Residents express concern about coyotes in residential areas

Being in the desert, it is no secret that people often have to coexist with wildlife living on the outskirts of town.

But after sightings of coyotes in residential areas, some Henderson residents are expressing concerns.

Mary Brown, who lives in the Coventry community in Henderson, said neighbors have reported seeing the animals in parks and backyards.

"Our Neighborhood Watch group has a Facebook page," Brown said. "People have been posting every time they see them. I know we have a problem."

Doug Nielsen, a spokesman for the Nevada Department of Wildlife, said seeing coyotes isn't necessarily a safety issue.

"The first thing people need to understand is we live in the Mojave Desert," Nielsen said. "If there is a bona fide public safety concern, we will remove them. But we don't relocate them. We euthanize them."

Nielsen said that from 2006 to 2010, while Clark County had a higher number of dog bites, there weren't any reports of coyote bites.

"There was more of an issue with domestic dogs," Nielsen said.

Most of the calls the Nevada Department of Wildlife gets regarding coyotes are just when people see them.

"They say, 'We saw a coyote three hours ago on the golf course,' " Nielsen said.

He added that the problem with following up with that call is that by the time an agent goes to investigate, the animal usually is gone.

Nielsen said one thing people don't realize is that the same things that draw residents to live in master-planned communities also attract wildlife. He added that some master-planned communities center around a golf course, which sometimes have a corridor that flows into washes on the outskirts of the desert.

Because of the plant life and water source, animals, such as rabbits or mice, are attracted to the area, which then brings predators.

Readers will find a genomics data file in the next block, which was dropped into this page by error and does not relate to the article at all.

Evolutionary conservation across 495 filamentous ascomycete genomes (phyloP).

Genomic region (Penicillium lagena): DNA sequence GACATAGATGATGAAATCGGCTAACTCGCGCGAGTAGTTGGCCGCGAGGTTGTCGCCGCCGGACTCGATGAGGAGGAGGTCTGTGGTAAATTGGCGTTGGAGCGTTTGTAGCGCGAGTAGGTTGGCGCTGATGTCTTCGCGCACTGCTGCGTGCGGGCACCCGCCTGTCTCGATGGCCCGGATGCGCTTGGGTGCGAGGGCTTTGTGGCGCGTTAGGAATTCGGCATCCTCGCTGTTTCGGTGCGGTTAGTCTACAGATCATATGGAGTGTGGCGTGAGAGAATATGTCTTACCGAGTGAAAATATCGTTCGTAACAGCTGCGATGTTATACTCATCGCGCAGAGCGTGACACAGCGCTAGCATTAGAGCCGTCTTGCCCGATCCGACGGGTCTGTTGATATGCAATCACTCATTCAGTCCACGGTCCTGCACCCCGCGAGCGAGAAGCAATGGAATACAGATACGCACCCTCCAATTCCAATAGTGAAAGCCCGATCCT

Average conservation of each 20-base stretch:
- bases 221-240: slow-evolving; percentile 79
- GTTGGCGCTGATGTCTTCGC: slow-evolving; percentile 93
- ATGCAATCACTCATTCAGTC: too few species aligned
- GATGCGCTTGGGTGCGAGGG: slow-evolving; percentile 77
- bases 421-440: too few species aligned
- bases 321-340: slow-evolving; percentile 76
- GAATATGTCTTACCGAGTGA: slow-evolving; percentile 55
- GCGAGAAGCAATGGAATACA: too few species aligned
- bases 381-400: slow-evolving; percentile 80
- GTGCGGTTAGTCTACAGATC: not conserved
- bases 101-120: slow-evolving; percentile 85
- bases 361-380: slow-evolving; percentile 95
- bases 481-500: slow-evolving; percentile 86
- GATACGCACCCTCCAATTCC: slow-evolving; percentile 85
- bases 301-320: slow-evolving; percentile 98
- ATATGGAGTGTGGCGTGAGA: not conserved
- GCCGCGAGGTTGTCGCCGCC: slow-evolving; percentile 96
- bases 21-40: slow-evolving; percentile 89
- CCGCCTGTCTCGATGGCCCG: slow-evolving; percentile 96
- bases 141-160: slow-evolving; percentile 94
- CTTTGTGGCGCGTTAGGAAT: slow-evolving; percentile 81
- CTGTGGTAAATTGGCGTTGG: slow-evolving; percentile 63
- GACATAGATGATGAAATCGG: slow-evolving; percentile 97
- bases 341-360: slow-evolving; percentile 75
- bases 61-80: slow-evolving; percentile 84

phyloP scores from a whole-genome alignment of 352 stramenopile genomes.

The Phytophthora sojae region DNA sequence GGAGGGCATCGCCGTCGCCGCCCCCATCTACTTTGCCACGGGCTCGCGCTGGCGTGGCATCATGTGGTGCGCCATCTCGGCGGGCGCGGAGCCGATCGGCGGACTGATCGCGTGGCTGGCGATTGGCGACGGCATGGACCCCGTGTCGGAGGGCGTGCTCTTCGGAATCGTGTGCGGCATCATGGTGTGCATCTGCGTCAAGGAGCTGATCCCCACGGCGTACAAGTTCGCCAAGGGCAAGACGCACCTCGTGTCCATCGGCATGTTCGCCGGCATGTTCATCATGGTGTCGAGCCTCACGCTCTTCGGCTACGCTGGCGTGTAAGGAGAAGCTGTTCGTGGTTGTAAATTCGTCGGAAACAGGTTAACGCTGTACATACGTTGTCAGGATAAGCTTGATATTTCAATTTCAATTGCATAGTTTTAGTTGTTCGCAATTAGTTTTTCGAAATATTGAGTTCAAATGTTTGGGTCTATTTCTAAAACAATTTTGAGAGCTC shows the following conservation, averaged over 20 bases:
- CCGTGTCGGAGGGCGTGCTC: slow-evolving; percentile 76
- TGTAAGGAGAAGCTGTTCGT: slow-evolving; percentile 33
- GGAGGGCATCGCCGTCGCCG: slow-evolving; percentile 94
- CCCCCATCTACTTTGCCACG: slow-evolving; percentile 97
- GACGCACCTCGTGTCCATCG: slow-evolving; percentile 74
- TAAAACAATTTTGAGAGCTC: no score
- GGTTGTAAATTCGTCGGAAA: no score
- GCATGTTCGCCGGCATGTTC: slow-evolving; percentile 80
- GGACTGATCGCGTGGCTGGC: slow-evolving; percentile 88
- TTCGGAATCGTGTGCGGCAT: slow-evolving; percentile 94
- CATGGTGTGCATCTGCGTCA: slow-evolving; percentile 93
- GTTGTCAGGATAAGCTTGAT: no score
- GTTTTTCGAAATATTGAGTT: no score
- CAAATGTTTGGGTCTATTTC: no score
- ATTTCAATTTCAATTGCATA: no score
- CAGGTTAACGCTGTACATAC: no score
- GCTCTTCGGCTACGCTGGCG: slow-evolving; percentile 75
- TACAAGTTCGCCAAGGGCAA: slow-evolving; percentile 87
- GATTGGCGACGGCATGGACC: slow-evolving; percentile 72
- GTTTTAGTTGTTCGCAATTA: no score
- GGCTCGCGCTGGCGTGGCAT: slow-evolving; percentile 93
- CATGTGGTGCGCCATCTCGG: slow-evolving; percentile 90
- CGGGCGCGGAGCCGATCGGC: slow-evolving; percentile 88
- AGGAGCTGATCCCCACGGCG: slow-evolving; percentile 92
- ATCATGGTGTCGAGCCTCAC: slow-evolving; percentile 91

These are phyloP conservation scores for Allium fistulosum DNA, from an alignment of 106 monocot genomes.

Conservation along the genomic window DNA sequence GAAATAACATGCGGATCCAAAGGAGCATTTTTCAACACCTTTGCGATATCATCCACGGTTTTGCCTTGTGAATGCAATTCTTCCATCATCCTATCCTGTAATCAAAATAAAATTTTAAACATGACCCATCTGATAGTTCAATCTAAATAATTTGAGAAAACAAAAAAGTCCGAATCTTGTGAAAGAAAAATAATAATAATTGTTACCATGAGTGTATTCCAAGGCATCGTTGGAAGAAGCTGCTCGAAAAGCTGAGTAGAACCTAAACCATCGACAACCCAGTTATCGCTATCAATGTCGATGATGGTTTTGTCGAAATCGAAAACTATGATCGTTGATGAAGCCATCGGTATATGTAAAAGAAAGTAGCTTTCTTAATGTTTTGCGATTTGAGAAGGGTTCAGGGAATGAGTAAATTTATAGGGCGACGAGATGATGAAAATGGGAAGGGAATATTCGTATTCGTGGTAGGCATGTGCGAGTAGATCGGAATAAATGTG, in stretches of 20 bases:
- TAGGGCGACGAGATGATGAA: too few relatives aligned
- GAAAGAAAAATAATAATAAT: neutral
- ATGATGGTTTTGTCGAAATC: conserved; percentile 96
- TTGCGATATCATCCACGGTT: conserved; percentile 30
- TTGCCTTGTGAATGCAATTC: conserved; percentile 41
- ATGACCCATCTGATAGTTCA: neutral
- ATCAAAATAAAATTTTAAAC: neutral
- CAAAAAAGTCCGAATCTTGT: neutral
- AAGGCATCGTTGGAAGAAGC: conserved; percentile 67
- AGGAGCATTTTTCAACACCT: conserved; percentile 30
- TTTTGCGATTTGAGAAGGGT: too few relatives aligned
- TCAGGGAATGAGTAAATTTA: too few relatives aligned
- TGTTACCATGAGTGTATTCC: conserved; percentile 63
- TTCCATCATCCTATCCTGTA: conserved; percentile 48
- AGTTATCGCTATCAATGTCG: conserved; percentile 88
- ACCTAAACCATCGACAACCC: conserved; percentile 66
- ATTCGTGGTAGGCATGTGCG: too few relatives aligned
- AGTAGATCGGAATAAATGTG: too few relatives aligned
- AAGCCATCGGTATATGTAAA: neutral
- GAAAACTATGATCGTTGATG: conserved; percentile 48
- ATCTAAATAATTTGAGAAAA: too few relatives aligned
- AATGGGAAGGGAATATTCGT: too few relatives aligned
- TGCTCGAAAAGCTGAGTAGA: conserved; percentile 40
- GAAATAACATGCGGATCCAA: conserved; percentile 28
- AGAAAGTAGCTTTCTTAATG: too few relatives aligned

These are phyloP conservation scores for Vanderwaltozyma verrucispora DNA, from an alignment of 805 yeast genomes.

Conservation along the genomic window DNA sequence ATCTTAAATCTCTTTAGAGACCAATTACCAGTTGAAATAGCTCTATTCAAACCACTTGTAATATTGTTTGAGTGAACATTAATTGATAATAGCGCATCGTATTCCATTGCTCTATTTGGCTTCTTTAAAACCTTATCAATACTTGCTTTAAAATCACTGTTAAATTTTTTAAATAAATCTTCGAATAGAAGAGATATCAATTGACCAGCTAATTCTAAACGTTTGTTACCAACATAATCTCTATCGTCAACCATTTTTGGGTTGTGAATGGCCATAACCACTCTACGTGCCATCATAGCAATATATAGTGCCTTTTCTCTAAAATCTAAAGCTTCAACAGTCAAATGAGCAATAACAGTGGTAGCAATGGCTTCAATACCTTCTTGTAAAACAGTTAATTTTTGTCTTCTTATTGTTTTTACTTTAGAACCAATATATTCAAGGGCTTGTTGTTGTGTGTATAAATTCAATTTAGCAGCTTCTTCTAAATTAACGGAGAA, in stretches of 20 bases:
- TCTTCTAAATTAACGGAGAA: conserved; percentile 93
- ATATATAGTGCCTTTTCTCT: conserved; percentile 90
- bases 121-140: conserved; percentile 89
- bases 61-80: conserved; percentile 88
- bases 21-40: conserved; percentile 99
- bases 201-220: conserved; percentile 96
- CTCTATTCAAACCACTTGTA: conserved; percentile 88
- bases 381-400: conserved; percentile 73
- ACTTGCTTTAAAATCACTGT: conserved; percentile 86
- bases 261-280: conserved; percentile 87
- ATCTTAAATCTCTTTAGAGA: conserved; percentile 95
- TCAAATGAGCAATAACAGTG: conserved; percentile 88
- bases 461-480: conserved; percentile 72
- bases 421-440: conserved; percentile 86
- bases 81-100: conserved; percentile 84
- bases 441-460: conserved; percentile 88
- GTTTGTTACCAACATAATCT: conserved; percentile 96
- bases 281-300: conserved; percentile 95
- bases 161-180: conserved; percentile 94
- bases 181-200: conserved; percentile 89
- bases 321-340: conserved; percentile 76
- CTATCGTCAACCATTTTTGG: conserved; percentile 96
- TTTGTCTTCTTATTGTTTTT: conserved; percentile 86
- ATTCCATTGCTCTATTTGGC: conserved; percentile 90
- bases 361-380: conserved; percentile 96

"If you had your choice between living in the desert and catching the odd jack rabbit every so often or living along the fairway and having plump rabbits every couple of days, what would you do?" Nielsen said.

The positive thing about having coyotes, or other wildlife animals such as bobcats or foxes, is that they keep the rodent and rabbit population in check, Nielsen said.

"It's all part of the balance," Nielsen said.

Brown said the coyote sightings in the neighborhood are becoming more frequent. She added that some of her neighbors have had their pets snatched by the coyotes.

"I had one neighbor who had a coyote try to follow her cat through the doggie door," Brown said.

Nielsen said house cats and small dogs can become quick and easy prey for coyotes, so residents shouldn't let their animals wander.

"People should follow the leash laws," Nielsen said.

In some cases, Nielsen added, people will take their dogs out to the edge of the desert, unleash them and let them run free. If their dog chases a coyote, the coyote often will try to flee.

However, Nielsen said if the coyote feels threatened, it will defend itself against the dog.

"In that case, the coyote will have the upper hand," Nielsen said.

Brown is also concerned about small children.

"There are no documented coyote attacks (in Las Vegas)," Nielsen said. "Not to say there aren't cases other places."

Nielsen said parents need to be mindful of where their children are.

Nielsen encourages people to use common sense when dealing with any wild animal.

"Don't feed them intentionally or even unintentionally," Nielsen said.

People shouldn't leave out pet food when their animals aren't eating and should store it in containers that make it difficult for coyotes to get into. Residents should also be mindful of leaving out garbage.

If people find coyotes in their backyard, such as cases reported by Sun City Anthem and Coventry residents, Nielsen said they shouldn't back the animal into a corner, in which case it often feels it can't escape and attacks.

Residents can also take preventative methods in deterring coyotes from entering their yards by making sure bushes and trees remain trimmed so the animal doesn't feel it has a place to hide.

"Make sure they don't feel comfortable," Nielsen said.

For more information on the Nevada Department of Wildlife, visit

Contact Henderson/Anthem View reporter Michael Lyle at or 702-387-5201.